June 18

2 Reasons Sales Teams Miss Quota—And It’s Not What You Think


Corporate America talks a lot about the power of teamwork. It hangs posters on the wall featuring people rowing in unison and the word “SUCCESS” imprinted on the picture.

Pithy quotes are shared during meetings from high achievers such as Michael Jordan.

“There is no ‘I’ in ‘team.’”

The intent is good but, in many sales organizations, the rhetoric posted on the walls never hits the halls.  Those pithy quotes are just quotes that are not followed up with action.  

Sales organizations are comprised of competitive salespeople.  Except many are competing with the wrong competitor. 

Members of their own team!

They forget that the competition is outside the building, not inside the building. Internal competition creates an, “I’m hitting quota” culture rather than a, “We’re hitting quota” sales culture.  The result is limited sharing of best practices, mentoring and slower sales growth.

Here are two reasons for misplaced competitiveness. 

#1:  Sales structure. Sales organizations often lack defined sales assignments. The sales department looks like a scene out of the Wild West. Each salesperson mounts their horse to go out and claim as many prospects as they can. They may recognize they don’t have the time to pursue all these opportunities but FOMO sets in. They want any and all prospects identified in the CRM system as “mine.” 

The best sales organizations carve out sales assignments for each salesperson. These assignments are defined by geography, industry or size of targeted opportunity. With this clarity, salespeople quit competing with their team members. They are comfortable sharing how they are landing new business because they aren’t worried about someone taking their potential opportunity. Sales assignments are a key step in creating a, “We’re hitting quota” sales culture rather than an, “I’m hitting quota” sales culture.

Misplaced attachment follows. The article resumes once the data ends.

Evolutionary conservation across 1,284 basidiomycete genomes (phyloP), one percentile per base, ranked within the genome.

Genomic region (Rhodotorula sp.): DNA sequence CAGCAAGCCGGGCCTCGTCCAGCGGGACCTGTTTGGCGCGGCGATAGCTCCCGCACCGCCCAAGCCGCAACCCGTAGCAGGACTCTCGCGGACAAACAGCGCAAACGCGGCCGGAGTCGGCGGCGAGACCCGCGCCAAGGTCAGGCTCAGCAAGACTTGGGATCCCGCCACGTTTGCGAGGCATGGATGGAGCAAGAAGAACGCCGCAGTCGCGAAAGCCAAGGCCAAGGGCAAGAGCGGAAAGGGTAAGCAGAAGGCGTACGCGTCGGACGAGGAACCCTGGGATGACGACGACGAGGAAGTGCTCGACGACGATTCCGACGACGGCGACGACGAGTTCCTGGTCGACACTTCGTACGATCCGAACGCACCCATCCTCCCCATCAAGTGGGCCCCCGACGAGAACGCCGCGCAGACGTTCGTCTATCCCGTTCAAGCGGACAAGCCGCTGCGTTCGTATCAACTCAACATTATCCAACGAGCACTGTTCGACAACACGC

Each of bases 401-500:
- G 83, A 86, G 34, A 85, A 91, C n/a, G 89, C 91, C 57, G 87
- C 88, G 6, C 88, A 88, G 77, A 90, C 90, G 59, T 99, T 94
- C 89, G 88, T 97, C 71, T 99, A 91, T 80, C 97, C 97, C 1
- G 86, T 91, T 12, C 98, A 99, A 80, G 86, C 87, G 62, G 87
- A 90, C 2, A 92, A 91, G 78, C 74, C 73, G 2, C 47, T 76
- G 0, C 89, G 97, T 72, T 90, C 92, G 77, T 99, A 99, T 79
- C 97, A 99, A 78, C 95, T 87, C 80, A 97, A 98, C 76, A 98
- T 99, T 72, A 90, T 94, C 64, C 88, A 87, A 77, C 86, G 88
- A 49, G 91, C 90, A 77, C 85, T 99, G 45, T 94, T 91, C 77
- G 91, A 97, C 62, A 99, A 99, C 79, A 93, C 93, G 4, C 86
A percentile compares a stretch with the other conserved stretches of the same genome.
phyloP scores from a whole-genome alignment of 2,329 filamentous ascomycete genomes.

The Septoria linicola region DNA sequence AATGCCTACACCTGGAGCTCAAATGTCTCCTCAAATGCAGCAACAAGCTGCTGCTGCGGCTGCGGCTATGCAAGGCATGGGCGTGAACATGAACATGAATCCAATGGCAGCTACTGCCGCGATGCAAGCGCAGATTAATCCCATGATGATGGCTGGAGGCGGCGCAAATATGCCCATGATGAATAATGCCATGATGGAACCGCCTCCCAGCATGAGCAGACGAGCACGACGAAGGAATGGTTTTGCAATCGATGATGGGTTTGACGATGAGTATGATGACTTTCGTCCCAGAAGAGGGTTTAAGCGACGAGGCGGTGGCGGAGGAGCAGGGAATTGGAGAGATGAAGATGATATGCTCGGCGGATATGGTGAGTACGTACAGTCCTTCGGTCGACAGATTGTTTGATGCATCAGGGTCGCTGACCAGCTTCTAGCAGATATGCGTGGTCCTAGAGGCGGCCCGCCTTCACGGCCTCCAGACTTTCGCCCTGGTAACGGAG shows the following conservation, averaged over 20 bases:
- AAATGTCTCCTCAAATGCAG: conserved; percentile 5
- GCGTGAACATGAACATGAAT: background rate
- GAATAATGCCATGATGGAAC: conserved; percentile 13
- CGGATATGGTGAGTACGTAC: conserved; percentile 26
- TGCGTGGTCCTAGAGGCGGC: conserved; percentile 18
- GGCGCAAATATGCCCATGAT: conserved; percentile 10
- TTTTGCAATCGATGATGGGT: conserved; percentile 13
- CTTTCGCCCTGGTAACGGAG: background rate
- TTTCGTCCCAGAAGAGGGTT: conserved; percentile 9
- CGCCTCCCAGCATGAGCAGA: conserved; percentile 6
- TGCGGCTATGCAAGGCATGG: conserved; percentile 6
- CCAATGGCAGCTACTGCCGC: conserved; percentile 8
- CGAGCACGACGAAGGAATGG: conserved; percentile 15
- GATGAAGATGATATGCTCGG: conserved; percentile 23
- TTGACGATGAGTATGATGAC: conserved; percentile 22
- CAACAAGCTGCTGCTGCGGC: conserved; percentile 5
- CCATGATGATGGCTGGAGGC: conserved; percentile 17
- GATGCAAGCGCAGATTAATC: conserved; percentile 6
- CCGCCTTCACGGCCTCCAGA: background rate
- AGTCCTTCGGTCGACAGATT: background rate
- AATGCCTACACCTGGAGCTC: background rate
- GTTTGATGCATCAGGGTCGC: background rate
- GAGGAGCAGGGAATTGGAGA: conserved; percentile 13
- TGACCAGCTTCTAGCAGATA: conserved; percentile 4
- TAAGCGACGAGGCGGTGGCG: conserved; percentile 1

#2:  Ineffective hiring process. The second reason for lack of teamwork is because sales managers hire  salespeople that don’t play well with others. They lack interpersonal skills. This occurs because sales managers still buy into the myth that top salespeople are self-centered, high-maintenance and lone rangers. 

It’s time to eliminate that unproductive hiring myth.

I work with top producers every day. They are nice people. They possess the emotional intelligence skills of self-regard and independence. They are confident in their skills and recognize they can share every best practice, tool and technique without fear of not being the top sales dog.


Because success is always dependent on salespeople executing knowledge, habits and skills on a daily basis. Success takes discipline, desire and hard work.

These emotionally intelligent top producers also see the big picture. Sure, it’s great if they are achieving quota and winning awards. But if everyone on the team isn’t doing well, then the company doesn’t do well.

One or two top producers can’t scale a business.

It takes a sales village to win and retain business.

A profitable and growing company is able to invest in more resources, such as marketing, customer service and new products. Such investments help salespeople attract and retain more clients. 

Sales managers: Establish one more key performance metric for your sales team: Make it a requirement to meet with and develop a relationship with each other and other employees in other divisions.

Get your sales team working on a “We’re hitting quota” mindset.  Remember, the competition is outside the building, not inside the building.

Good Selling!


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